“I have administered the mercy of the atonement of blood. The price has been paid.” (p. 76)
“Cumorah must be opened, purified by fire.” (p. 336)
Such are the words of a madman in Latayne C. Scott’s new novel Latter-day Cipher. The premise of the book: What if someone chose to live the original teachings of Mormonism today?
I first heard about this story when Latayne wrote a guest post on a blog I frequent, Mormon Coffee, which is kept up by Mormonism Research Ministry. As someone who has enjoyed reading and learning more over the years about Mormonism and comparing it to true biblical Christianity, this was a book that immediately grabbed my interest. It contained several elements that I enjoy very much: Mormonism vs. Christianity, murder mystery, and suspense. I was not disappointed.
In the book we follow newspaper reporter Selonnah Zee from her home in Tennessee to a vacation in Salt Lake City, where she visits her cousin, Roger, his wife, Eliza, and their daughter, Maria. Roger had converted to Mormonism after moving to Utah and had just been hired as a spokesman for the Church. Just before leaving for her trip, however, Selonnah’s boss calls with some interesting news: the Mormons are building a temple nearby, and it would be nice if Selonnah could find as much information as possible about Mormon temples during her trip for a story when she returns.
Around the time Selonnah goes to Utah, a series of unusual crimes begins taking place. First a young woman who has turned her back on Mormonism is found brutally murdered in Provo Canyon. Next the body of a Salt Lake City prostitute is discovered naked downtown, and the state in which she is found is disturbingly poetic in light of the clues left behind. As additional crimes continue, the bizarre nature of all of them seems to raise several questions that can only be answered in Utah: What is the meaning behind these unusual breaches of the law? What is the point behind the notes that are being left at the site of each crime in a strange alphabet? Most importantly, do Mormon history and doctrine hold the answers?
In the midst of everything, Roger’s wife Eliza is starting to question the Church in which she grew up. Many of the doctrines in which Eliza has believed her whole life now seem to be crumbling around her. Are the American Indians really descendants of Ancient Israel? Is the Book of Abraham an accurate translation of the Egyptian papyri bought by Joseph Smith? Is God really just an exalted man with a body like ours?
Selonnah finds herself discovering the same information as Eliza through a local Christian and fellow news reporter, Anne, and the help of two Salt Lake City police officers, Lt. Luke Taylor and Police Chief Helaman Peterson. As Selonnah goes beyond the façade created by the LDS Church’s public relations department, she is increasingly disturbed by what she finds. Only a search into the depths of a religion in which 13 million people have placed their faith will reveal the answers.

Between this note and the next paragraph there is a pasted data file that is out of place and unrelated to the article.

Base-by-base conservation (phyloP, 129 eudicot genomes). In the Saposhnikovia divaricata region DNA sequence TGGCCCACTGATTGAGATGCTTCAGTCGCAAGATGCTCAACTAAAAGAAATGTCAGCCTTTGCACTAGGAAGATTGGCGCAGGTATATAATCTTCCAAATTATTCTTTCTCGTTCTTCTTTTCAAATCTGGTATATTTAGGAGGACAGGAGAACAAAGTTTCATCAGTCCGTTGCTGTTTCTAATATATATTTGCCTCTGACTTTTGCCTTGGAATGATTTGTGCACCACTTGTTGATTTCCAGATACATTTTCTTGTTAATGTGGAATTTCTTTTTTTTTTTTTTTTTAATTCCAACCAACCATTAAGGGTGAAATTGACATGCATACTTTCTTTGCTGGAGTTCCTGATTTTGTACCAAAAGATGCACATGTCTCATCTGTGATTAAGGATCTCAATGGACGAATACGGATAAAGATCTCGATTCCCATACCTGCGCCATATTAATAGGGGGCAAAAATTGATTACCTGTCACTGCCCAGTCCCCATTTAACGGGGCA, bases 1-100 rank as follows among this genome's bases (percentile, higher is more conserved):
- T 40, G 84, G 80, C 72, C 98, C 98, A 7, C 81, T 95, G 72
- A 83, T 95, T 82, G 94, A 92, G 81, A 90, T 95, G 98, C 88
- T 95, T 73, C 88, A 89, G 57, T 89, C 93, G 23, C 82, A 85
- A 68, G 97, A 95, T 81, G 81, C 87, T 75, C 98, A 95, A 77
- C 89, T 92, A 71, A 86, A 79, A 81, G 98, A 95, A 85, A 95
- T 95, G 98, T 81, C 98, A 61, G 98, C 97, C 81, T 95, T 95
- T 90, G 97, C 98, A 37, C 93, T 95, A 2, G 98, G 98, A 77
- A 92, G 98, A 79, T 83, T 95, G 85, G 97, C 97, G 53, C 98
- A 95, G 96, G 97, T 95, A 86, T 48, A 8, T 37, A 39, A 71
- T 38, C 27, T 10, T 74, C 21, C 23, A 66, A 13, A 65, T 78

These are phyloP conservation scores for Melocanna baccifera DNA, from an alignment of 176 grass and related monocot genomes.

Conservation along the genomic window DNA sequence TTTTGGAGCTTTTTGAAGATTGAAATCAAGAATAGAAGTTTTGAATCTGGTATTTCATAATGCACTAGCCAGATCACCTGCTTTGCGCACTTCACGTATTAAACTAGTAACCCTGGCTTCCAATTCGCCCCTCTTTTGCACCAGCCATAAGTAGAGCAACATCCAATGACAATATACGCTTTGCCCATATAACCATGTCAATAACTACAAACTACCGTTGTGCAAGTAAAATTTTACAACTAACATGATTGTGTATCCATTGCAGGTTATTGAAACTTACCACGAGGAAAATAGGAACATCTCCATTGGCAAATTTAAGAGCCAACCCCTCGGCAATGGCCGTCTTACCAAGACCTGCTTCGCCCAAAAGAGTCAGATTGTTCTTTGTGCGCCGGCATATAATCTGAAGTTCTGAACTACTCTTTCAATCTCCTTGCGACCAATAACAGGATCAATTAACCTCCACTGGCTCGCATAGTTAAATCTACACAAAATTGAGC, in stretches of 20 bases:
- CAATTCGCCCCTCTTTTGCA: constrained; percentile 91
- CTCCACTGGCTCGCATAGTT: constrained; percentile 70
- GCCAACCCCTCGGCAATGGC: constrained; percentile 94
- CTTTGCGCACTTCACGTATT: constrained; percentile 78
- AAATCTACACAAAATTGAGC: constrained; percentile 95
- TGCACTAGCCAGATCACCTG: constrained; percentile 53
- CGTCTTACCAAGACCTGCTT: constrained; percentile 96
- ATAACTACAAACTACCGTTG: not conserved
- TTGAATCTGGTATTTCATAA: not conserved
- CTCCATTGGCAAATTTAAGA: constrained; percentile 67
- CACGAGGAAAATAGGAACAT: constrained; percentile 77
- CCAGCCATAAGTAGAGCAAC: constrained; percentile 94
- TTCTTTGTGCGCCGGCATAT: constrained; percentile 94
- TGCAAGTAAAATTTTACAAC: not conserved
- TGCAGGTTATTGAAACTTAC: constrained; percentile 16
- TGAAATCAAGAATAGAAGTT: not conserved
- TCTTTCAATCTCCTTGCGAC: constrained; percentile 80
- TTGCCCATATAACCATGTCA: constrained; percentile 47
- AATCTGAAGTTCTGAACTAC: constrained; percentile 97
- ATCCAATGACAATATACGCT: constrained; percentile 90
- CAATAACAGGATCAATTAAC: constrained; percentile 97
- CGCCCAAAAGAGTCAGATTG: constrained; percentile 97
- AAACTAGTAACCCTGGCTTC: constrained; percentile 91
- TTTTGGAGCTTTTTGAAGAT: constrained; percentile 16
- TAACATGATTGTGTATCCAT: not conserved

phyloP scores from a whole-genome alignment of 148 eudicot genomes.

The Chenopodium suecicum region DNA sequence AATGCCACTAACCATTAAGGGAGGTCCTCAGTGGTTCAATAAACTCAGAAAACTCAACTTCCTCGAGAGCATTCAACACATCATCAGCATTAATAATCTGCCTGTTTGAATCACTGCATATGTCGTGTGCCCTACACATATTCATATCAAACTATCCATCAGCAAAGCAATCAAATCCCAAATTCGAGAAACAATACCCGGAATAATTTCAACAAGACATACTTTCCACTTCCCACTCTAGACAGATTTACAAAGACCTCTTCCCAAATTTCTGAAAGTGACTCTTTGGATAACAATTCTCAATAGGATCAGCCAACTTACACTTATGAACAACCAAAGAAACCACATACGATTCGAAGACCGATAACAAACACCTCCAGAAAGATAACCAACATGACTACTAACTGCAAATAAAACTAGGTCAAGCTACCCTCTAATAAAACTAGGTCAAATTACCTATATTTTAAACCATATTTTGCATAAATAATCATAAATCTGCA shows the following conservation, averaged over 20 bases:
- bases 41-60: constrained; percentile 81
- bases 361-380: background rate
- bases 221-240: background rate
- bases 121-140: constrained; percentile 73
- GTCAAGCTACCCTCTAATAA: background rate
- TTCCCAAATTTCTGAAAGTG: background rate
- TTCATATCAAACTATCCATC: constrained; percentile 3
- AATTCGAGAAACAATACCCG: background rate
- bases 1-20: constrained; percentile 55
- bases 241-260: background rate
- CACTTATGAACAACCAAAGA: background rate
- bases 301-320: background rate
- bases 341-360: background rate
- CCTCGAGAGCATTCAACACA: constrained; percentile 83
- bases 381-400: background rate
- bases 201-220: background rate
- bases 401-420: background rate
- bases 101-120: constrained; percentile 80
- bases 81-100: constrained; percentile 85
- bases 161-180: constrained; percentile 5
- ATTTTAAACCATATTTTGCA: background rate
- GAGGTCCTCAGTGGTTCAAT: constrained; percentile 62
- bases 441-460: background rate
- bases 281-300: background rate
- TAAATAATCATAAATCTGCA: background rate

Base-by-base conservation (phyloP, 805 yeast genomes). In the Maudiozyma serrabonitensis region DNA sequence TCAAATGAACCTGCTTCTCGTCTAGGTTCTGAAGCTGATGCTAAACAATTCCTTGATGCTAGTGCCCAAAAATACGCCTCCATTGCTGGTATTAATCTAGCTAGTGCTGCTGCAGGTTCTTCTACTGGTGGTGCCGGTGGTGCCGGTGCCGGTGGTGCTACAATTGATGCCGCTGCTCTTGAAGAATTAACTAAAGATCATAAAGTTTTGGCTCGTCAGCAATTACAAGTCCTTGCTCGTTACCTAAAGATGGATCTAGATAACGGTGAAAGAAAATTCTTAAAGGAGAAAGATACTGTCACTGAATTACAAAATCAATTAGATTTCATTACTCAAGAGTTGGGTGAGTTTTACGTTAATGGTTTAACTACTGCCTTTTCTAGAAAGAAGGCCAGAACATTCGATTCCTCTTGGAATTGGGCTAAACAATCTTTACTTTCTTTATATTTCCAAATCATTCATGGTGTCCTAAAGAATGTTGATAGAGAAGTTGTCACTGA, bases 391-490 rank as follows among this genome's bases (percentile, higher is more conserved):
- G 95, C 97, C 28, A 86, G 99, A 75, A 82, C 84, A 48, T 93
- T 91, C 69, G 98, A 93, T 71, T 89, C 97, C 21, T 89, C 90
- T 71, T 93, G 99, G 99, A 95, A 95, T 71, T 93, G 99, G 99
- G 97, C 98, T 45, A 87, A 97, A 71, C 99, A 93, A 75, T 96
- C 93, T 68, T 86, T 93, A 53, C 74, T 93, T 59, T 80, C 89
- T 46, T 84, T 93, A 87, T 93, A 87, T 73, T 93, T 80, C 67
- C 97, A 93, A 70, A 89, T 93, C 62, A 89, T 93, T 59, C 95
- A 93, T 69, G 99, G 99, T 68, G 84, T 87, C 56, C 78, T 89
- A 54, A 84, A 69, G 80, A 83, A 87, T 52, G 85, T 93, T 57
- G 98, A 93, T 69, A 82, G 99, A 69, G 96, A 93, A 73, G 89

I feel that Latayne presented LDS doctrine and history especially well in Latter-day Cipher, all while putting it into an exciting story for those who prefer a novel over non-fiction. There are many quotes throughout the book that define the message of the story, but I think one that sums it all up for me is made by Eliza when explaining her reservations about Mormonism to Roger:
I want the great I AM who spoke to Moses out of the burning bush. Not the Getting There Ahead of You on the Road. Maybe I want to believe in a swashbuckling God…. I want a Rescuer who’s always been a Rescuer. A God who’s always been a God. I don’t want to depend on a fabrication of a johnny-come-lately wannabe. I don’t want the human in a fantasy witness protection program who has an invented history—a representation, if you will—that happens to intersect at a few places across the Bible with that fierce-eyebrowed, no-nonsense, Love Incarnate God. The One who’s always been around. Like eternally around. (p. 272)
In this quote, Eliza perfectly describes the God that I want to know as well. Do I want to know a god who’s simply a super-human? Not at all!
22 Professing themselves to be wise, they became fools,
23 And changed the glory of uncorruptible God into an image made like to corruptible man, and to birds, and fourfooted beasts, and creeping things.
-Romans 1:22-23, KJV
Before the mountains were brought forth, or ever thou hadst formed the earth and the world, even from everlasting to everlasting, thou art God.
Like Eliza, this is the God I’ll take…not one who’s just on the road of progression ahead of me, but the One who’s always been the Destination, who teaches and guides me because He already knows all and loves me. In the wonderful words of Joshua 24:15, “but as for me and my house, we will serve the LORD.”